The alternatives will be to fight the election on the great depression of 2011-2012 caused by the Republicans putting ideological purity ahead of the best interests of the nation, or to fight the election on the issue of why the Republicans caused great suffering to people who depend on social security.


March 10, 2011

Illinois politics – the death penalty

by Neil Rickert

Congratulations to governor Quinn, for signing the legislation that ends the death penalty in Illinois.

Quinn says that he struggled with the issue.  I, too, have struggled with it.  In a case such as that of  John Gacy, it is hard to find any reason not to support capital punishment.  However, it was the Jeanine Nicarico case that changed my mind.  It’s a sad case of sexual assault and murder of a child.  Rolando Cruz was convicted of murder three times in this case.  Yet, on the basis of information available to the public (I was following the radio reports of the investigation), it was already clear by the time of the first Cruz trial that he was probably innocent.  This was a horrible miscarriage of justice.

Supporters of the death penalty are arguing that, with the use of DNA evidence, there is less risk of a recurrence of such a case.  But the problem in the wrongful conviction of Cruz was not one of evidence.  The problem then, was that we had a broken justice system.  It was a system where it seemed that the main goal was to get a conviction, and truth was of secondary importance.

As best I can tell, our justice system is still based on the wrong motivations.  Perhaps that’s due to a failure of human psychology.  With a broken justice system, there will be wrongful convictions.  We cannot afford to have capital punishment is a system that can so easily result in convictions of innocent people.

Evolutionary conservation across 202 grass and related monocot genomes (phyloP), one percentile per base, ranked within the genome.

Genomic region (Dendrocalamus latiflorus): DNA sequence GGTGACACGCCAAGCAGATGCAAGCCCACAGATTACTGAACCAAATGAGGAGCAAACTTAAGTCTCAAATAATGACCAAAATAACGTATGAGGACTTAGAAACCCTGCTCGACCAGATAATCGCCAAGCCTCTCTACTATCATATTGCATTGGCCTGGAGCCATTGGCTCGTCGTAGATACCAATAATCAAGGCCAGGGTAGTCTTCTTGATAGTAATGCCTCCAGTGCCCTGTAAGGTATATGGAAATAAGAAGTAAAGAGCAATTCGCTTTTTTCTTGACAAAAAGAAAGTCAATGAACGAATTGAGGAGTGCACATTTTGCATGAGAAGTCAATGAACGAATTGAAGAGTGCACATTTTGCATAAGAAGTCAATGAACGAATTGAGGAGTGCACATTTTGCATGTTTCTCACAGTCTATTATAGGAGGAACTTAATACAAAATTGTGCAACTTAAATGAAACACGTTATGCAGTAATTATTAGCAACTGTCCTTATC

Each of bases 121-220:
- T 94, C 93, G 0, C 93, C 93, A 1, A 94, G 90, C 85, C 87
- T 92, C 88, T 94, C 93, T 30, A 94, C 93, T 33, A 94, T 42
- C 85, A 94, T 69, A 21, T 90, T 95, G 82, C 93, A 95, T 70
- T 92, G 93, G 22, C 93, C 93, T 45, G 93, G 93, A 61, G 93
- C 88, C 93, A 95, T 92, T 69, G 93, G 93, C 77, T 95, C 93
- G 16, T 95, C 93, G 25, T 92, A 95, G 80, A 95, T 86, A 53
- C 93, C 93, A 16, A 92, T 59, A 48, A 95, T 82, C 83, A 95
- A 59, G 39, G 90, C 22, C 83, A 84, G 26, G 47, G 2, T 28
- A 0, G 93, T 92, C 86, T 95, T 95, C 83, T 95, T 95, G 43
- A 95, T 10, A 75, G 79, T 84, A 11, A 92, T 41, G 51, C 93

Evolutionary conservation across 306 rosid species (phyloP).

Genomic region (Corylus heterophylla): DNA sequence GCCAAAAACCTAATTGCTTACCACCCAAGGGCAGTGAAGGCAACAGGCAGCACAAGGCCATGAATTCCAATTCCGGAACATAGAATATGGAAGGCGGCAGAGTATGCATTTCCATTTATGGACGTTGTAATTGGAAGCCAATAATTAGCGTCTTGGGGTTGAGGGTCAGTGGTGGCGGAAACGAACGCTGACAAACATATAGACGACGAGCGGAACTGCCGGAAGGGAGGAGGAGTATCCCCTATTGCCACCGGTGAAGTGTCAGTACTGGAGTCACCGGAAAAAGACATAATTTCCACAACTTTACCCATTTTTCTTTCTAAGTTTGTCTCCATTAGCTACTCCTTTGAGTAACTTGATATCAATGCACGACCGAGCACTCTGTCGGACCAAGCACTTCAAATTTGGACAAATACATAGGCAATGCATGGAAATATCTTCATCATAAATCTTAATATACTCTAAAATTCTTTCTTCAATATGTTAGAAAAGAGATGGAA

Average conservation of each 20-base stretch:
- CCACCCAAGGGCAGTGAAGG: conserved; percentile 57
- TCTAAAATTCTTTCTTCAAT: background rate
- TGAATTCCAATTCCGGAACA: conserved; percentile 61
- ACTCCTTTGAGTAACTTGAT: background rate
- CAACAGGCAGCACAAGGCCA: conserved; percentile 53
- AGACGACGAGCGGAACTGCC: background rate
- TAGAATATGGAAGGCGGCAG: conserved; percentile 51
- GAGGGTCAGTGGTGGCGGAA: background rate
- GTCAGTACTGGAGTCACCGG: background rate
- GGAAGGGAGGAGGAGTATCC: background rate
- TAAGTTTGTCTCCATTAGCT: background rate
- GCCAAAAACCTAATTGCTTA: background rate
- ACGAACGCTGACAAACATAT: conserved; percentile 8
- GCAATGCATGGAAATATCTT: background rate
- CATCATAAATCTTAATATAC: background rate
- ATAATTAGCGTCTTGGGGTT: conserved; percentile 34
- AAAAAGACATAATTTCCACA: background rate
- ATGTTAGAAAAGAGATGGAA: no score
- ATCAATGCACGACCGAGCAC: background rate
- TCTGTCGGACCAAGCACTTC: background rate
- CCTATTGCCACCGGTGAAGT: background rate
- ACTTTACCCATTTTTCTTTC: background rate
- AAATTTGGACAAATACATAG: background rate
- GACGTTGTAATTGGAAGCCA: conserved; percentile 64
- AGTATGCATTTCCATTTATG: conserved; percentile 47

February 28, 2011

On unions and government workers

by Neil Rickert

I have never been a member of a union, and I have voted against unionization a couple of times.  This is partly because university faculty have rather good working conditions anyway.

However, unions are needed for some workers.  In particular, they can protect the workers against arbitrary and unreasonable actions by management.  And it is just such arbitrary and unreasonable action that we see coming from governor Walker, in Wisconsin.  So my support is for the unions in Wisconsin and in other states where they are under similar threats.

January 7, 2011

Illinois politics

by Neil Rickert

The local news is abuzz with reports of a deal in Springfield to increase state taxes.  Apparently, the state income tax would go from its current 3% to 5.75%.  Then, after 4 years, it would revert to 3.75%.  See here and here.

Nobody likes tax increases.  However, I applaud this change.  Part of the tax would be used to reduce property taxes and to fund schools.  And part of it will be to catch up with the deficit that has been building over the last several years.  I’m not sure who gets the credit (or blame) for this deal.  And, of course, it has not yet been enacted into law.  But it is good to see some fiscal sanity returning to Springfield.